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Cat reunites with family after spending 100 days in Maui wildfire zone

Mahina's family moved to Montana and lost hope of finding her — but then they heard from the Maui Humane Society.
Cat reunites with family after spending 100 days in Maui wildfire zone
Posted at 9:47 PM, Feb 23, 2024
and last updated 2024-02-23 22:47:32-05

Thousands of people were forced to flee the Hawaiian island of Maui last year as devastating wildfires overtook the tropical environment. As the damage spread, residents and visitors had to leave their homes behind, and as they became displaced, so did their pets, many of whom became separated from their owners amid the chaos.

But like the people whose bravery and persistence kept them pushing through the tragedy, the affected animals were shown to be resilient, too. And for one courageous cat named Mahina, the shared attitude led to a happy reunion.

Three-year-old Mahina became separated from her family when the fires ravaged their home and forced the owners to relocate to Hawaii's mainland, where they immediately filed a lost pet report. However, they had no luck in finding their furry friend, and after moving thousands of miles away to Montana, they lost hope of ever reuniting with her.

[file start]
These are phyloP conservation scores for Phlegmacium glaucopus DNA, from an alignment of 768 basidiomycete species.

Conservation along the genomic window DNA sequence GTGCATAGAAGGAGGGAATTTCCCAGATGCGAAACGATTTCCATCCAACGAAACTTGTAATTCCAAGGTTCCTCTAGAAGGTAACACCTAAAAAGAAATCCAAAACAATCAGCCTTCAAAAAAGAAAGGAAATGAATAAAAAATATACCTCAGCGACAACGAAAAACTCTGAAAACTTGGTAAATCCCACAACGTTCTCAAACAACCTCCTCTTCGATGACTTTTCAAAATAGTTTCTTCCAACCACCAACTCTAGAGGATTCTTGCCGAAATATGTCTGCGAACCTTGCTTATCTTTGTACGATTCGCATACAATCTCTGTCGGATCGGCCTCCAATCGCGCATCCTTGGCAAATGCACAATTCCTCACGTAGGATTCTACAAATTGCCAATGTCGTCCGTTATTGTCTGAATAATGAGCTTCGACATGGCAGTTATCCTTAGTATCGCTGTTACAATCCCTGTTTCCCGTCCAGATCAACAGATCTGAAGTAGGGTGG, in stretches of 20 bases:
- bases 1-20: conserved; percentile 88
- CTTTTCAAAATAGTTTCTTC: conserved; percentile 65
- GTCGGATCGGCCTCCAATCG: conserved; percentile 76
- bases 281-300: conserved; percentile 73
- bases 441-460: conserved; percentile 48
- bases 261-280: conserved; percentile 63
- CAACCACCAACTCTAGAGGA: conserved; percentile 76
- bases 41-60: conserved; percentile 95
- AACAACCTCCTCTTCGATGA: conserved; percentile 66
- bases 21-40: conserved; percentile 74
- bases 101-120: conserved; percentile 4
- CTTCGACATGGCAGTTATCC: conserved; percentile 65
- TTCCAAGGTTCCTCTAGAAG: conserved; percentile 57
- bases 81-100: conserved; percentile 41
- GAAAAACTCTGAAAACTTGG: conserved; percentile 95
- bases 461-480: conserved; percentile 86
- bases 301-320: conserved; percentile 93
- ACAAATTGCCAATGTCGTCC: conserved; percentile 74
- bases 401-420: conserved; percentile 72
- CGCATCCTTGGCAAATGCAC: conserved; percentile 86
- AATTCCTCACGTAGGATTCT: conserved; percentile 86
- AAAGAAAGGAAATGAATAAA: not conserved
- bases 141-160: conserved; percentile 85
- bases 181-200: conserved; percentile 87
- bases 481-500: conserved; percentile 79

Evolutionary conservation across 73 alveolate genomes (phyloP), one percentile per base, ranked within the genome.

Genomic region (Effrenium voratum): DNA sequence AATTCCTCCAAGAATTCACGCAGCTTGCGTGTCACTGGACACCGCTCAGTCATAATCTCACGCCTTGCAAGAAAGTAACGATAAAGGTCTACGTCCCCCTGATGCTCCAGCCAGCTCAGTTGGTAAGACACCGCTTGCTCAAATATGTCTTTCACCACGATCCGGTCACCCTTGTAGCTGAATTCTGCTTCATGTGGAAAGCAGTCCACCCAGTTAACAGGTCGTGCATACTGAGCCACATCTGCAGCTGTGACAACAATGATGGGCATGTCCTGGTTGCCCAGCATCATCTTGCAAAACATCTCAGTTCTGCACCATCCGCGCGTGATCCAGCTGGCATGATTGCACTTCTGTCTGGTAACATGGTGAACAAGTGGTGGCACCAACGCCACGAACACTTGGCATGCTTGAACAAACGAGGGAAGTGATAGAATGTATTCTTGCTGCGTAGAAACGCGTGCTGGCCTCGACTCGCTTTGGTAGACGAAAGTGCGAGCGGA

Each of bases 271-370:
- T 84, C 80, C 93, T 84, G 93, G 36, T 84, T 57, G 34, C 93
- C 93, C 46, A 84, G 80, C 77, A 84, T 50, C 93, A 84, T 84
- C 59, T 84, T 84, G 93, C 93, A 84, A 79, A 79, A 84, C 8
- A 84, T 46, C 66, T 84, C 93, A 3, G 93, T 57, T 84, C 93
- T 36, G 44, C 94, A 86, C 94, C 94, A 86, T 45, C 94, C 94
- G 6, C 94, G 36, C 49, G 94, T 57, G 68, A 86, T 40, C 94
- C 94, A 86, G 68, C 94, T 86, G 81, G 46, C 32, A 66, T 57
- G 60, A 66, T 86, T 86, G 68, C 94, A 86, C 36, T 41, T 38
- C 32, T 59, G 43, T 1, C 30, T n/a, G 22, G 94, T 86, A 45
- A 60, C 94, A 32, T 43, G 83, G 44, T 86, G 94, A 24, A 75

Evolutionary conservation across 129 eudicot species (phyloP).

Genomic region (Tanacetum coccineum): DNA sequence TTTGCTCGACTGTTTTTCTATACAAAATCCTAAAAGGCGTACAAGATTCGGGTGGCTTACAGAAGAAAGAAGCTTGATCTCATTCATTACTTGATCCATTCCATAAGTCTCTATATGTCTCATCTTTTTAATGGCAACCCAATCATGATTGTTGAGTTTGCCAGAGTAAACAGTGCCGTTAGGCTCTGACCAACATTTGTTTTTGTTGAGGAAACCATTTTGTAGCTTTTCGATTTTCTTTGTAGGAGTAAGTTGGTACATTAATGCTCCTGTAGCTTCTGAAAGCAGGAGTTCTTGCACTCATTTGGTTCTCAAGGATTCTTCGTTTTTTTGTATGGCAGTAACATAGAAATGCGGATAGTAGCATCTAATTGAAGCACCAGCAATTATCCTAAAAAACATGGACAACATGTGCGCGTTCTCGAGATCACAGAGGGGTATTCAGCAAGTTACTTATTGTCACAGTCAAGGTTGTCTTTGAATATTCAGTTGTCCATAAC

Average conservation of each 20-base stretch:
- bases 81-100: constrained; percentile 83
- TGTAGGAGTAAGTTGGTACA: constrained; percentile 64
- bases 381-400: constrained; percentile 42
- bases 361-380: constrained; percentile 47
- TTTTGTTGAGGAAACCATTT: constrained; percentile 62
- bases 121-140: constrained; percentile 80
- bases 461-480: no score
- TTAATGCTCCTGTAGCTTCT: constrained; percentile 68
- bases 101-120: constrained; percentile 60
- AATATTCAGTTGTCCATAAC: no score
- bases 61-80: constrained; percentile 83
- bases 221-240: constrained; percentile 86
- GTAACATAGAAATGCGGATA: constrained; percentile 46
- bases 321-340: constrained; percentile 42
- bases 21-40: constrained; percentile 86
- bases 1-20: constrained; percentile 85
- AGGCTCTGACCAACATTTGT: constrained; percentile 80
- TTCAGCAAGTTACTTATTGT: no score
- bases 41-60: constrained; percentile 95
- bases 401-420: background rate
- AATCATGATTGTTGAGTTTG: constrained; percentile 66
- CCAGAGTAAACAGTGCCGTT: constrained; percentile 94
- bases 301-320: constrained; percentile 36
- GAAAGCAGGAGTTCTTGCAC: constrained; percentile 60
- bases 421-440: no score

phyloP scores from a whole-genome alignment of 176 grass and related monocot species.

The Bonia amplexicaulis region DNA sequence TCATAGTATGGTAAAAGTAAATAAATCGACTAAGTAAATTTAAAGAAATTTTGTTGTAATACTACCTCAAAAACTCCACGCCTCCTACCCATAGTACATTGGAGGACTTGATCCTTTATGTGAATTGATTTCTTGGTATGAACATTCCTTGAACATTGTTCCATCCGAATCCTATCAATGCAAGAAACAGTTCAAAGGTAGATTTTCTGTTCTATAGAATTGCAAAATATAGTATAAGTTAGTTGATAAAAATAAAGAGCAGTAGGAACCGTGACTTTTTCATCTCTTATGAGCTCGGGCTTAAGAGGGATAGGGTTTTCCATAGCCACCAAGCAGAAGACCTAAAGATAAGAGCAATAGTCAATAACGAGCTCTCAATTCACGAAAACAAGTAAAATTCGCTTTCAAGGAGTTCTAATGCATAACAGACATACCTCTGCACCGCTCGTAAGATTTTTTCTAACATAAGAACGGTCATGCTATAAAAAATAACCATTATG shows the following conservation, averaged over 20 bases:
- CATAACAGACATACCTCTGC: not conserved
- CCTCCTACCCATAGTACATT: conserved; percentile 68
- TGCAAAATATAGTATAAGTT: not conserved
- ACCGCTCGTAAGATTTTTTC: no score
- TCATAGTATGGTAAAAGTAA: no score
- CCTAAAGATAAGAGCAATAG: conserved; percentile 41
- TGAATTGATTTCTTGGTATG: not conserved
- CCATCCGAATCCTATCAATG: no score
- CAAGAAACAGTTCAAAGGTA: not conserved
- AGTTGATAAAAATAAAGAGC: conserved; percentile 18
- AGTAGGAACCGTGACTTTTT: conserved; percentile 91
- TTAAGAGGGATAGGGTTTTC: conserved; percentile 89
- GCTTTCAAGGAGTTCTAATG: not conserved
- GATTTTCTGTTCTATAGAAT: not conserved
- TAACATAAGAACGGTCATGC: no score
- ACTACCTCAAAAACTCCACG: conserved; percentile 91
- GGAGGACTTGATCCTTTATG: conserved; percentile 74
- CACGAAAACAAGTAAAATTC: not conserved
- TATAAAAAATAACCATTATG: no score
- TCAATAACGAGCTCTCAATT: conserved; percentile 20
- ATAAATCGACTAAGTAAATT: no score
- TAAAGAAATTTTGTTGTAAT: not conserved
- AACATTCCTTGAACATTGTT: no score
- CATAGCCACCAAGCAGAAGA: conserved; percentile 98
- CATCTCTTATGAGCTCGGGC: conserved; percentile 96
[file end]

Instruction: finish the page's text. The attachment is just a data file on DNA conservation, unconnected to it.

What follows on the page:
Then, the Maui Humane Society found her.

The group said Mahina had survived 100 days in the burn zone when its Fire Task Force finally saw and safely trapped her. Crews quickly identified the cat's owner through her microchip, and "needless to say, they were overjoyed to learn that Mahina was a survivor," the group wrote in a Facebook post.

The next step was getting Mahina to her Ohana — a task, it said, that "took a village." 

"MHS covered the cost of Mahina's health certificate and travel, Hawaiian Airlines and Alaska Airlines made sure she was safe and sound in her flight and a trusted transporter brought her from Seattle to Montana," MHS wrote on Facebook.

Now the once-lost cat is enjoying life again with her family, though she's still getting used to her new state's weather.

"Mahina is doing soooo so good," Mahina's family said in an update to MHS. "She is a happy kitty and loves to play with her feather toy and watch TV with us. She stays strictly inside now, but since we are in Montana, she hasn't wanted to go outside because of the snow! She's so goofy and is so happy to be home with her parents!"

MHS says it's taken in nearly 800 animals since the deadly fires took hold of the region, and weeks ago, it said it was still caring for 600 of them. Still, every day its Fire Task Force is rescuing more animals from the burn zone, all with the hope of bringing them back to health and leading them back to their families.

Earlier this month, MHS opened its Lahaina Pet Resource Center. It plans to use the around $20 million it still has in donations to continue funding veterinary care and reunification efforts for these pets.

SEE MORE: Hawaii identifies last of the 100 known victims of Lahaina wildfire


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